Online Issue 14

TSP OI14 coverAuthor Lee Murray talks about her novelInto the Sounds, and how traveling has shaped her life and writing, the actor she’d pick to play her protagonist for the series and her faithful author assistant, Bella.

Stuart R. West drops by to talk about his faithful companion, Zak, and his novels Secret Society (which may be one of the most original takes on a serial killer story) and how a real-life ghost town inspired Ghosts of Gannaway.

Jon O’Bergh is back to share the music his characters in The Shatter Point would listen to.

S.D. Hintz is also giving us the goods on the nosey neighbors who inspired The Witching Well and the reason he may just live in the creepiest house, ever.

ICYMI, Brian talked to Steph Post and Nik Norpon about their tattoos. And there’s a new story up at Zombie Cat: Waiting on the Stress Boxes by David Hagerty.

Goldilocks and the Dark Barometer

Every now and again, someone writes about the darkness that permeates Young Adult fiction. This leads to speculation about whether it is too dark, and summaries on the topic. I could do likewise, but I felt  already did that so well, I don’t need to.

What I did decide was that I would focus on reading some popular YA authors and titles and see what I thought. So, reads over the past few months classified as YA have included Nightwolf, Salt, The Fragile Ordinary, The Forest of Hands and Teeth

Out of all of these offerings, Nightwolf is probably the darkest. Salt has monsters and The Forest of Hands and Teeth has zombies, but Nightwolf focuses on real horrors some kids today live with, and although it isn’t pure noir, there is a sense of hopelessness and futility that permeate the story. It isn’t what I’d call cheery. The other titles have varying degrees of hope – for resolution of problems, for overcoming difficult situations, for the future. I didn’t find any of this unrelentingly dark.

Now, your mileage may vary. But here’s the thing. Young people are dealing with a lot of crap. We did, too, in our day. They’re trying to figure out who they are, what they want out of life and what others expect of them. They have to make decisions that will shape their entire future. And they’re looking at a war of words between politicians that might lead to war with North Korea and all kinds of other crap going on that could change their future. They want to assume control of their lives but they aren’t adults, so they’re caught between taking responsibility for their actions and having limited authority for their choices.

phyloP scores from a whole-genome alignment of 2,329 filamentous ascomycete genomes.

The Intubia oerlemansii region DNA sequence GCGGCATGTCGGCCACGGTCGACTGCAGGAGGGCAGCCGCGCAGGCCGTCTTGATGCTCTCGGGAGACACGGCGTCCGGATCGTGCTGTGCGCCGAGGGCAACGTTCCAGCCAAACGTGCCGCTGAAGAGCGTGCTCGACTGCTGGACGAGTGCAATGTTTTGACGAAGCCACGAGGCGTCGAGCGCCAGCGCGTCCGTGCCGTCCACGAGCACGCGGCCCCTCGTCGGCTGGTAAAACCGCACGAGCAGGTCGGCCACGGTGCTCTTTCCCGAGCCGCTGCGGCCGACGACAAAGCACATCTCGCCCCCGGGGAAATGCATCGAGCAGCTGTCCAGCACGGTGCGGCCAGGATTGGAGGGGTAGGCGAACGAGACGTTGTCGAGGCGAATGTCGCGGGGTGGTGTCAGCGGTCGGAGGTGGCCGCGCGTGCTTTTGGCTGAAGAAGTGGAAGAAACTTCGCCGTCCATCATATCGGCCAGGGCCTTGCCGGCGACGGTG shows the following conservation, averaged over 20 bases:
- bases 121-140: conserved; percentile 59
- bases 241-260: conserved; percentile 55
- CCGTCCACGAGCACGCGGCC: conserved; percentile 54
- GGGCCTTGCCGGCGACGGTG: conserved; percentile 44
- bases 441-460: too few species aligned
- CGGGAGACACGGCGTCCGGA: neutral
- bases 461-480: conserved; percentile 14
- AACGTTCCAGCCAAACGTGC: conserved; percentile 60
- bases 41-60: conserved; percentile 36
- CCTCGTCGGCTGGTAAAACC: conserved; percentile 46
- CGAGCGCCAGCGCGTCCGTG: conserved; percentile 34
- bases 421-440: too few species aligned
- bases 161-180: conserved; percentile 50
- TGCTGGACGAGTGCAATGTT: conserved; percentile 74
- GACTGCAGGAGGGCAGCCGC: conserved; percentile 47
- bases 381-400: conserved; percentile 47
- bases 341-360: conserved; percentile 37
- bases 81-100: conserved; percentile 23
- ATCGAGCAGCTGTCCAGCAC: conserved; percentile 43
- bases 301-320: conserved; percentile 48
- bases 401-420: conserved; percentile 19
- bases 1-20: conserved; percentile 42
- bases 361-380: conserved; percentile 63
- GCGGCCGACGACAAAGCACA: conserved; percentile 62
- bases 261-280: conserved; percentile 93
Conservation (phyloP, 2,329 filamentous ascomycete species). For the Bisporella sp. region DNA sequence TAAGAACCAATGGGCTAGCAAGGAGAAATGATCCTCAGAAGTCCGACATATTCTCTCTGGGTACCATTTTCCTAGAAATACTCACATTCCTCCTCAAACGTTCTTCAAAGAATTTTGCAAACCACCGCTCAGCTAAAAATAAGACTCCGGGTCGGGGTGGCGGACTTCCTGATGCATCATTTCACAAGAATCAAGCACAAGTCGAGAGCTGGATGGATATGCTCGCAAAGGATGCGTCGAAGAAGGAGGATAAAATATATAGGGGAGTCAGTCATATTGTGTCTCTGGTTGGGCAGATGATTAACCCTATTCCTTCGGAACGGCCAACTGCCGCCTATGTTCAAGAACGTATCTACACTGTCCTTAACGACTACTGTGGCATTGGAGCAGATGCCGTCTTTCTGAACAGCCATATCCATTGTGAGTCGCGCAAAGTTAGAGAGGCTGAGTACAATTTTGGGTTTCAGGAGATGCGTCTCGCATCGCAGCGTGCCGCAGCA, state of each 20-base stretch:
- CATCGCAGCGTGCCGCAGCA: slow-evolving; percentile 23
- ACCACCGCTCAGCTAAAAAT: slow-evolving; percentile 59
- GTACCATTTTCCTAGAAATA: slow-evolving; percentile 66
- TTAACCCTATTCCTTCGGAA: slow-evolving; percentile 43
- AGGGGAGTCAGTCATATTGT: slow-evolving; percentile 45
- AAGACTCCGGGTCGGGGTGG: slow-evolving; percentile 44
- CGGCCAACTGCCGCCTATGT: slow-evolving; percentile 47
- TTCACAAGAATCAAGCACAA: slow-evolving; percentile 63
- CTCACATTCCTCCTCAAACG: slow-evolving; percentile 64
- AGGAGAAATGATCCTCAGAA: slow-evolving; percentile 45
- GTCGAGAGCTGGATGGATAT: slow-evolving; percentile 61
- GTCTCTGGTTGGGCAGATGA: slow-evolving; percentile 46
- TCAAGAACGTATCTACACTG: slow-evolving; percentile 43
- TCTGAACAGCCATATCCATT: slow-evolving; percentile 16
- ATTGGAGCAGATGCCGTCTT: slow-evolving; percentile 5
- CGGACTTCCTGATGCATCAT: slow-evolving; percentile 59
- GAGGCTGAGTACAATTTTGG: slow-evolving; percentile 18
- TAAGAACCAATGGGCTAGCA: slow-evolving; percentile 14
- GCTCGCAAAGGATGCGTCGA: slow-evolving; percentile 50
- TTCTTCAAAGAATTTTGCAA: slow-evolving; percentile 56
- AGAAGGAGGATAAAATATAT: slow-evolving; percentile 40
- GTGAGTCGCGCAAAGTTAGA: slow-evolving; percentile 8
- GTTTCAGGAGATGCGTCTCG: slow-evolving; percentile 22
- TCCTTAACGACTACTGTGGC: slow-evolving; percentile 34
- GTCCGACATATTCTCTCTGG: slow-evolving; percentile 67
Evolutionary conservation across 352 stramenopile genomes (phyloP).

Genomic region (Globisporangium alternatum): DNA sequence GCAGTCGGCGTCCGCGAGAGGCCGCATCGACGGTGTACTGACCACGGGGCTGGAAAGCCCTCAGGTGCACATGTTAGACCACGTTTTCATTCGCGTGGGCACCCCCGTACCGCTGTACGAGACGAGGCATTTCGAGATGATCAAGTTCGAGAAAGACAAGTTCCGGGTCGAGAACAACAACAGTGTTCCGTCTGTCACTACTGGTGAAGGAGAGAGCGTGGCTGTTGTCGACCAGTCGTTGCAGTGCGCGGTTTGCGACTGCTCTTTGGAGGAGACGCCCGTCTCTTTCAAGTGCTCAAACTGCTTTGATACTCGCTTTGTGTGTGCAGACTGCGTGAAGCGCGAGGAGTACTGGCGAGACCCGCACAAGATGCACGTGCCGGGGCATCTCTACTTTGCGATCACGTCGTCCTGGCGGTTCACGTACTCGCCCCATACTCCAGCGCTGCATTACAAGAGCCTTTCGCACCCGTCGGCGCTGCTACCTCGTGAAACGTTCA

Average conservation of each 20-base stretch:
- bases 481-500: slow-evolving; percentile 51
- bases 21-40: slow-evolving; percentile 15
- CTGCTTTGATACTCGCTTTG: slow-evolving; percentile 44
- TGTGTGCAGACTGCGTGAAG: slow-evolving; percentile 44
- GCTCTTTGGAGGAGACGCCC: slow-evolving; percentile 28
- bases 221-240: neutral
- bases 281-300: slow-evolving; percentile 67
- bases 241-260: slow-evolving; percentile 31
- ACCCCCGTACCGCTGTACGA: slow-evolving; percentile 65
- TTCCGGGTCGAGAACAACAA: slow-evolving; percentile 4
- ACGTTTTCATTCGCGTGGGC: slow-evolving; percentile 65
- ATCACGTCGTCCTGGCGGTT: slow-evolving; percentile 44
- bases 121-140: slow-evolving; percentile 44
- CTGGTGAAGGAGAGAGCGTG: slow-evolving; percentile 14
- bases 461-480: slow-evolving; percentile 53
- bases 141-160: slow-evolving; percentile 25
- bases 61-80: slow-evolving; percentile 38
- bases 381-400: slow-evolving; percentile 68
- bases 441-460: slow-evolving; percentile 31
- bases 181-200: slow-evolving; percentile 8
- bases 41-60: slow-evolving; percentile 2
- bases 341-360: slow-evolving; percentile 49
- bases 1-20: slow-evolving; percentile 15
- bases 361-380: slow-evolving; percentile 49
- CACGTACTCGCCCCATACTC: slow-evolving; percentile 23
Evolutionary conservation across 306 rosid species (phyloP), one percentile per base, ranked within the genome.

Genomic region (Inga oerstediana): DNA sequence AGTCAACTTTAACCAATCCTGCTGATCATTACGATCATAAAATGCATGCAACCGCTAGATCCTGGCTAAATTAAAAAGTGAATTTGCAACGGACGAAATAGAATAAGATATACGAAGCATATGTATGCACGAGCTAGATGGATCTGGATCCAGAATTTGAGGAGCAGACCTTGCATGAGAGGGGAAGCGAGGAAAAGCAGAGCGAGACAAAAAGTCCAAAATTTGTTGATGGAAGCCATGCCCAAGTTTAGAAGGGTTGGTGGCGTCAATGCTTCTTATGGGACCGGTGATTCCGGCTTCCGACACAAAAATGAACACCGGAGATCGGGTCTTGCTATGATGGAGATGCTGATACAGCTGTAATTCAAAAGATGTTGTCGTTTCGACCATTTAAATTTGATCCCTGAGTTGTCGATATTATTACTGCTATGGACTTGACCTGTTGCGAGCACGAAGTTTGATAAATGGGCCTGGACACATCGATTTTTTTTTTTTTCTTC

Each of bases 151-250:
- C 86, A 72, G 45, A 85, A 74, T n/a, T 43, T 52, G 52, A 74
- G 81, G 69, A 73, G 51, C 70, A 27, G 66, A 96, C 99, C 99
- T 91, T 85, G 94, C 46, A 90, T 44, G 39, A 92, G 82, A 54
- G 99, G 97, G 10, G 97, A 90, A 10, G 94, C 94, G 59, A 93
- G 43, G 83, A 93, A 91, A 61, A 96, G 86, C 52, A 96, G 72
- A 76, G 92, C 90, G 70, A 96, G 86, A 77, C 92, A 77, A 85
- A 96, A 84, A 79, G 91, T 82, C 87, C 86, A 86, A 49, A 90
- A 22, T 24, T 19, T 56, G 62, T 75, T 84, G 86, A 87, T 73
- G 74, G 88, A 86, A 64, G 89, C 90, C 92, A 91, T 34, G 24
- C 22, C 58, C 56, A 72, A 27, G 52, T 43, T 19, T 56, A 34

And everything they do is presented on social media for all the world to see.

Frankly, the stuff I’ve heard about via the kids over recent years has been numbing. They are far more aware of a lot of crap than I ever was. And I specifically started watching The Walking Dead because their biomom was watching it with them when they were eleven. Brian and I always felt we should have some sense of what they were watching and being exposed to so that we could have informed conversations about it, so a show I’d resisted watching became part of our regular viewing. (And they had some good seasons, so for a while it wasn’t a chore at all.) Frankly, if they can watch that when they aren’t even teens, it’s got to be pretty damn hard to top that level of darkness in fiction.

People read for all kinds of reasons, and one of those reasons is to escape. Another is to learn about things they otherwise wouldn’t get answers about. And another is to help them process things they’re dealing with.

Hells bells, I’m just glad to see young people reading. You want to read dark? Read on, I say.

Reviews:

Review: Salt by Hannah Moskowitz

 

Review: The Fragile Ordinary by Samantha Young

 

Review: Creatures of Want and Ruin by Molly Tanzer

 

Review: The Middleman by Olen Steinhauer

 

Review: Walking Shadows by Faye Kellerman

 

Review: Robert B. Parker’s Colorblind by Reed Farrel Coleman

 

Bye Bye Kindle Boards

From their new terms of service:

“You agree to grant to KBOARDS.COM a non exclusive, royalty free, worldwide, irrevocable, perpetual license to reproduce, distribute, transmit, sublicense, create derivative works of, publicly display, publish and perform any materials and other information you submit to any public areas, chat rooms, bulletin boards, newsgroups or forums of KBOARDS.COM or which you provide by email or any other means to KBOARDS.COM and in any media now known or hereafter developed. Further, you grant to KBOARDS.COM the right to use your name and or user name in connection with the submitted materials and other information as well as in connection with all advertising, marketing and promotional material related thereto, together with use on any other VerticalScope Inc. web sites. You agree that you shall have no recourse against VerticalScope Inc. for any alleged or actual infringement or misappropriation of any proprietary right in your communications to KBOARDS.COM.”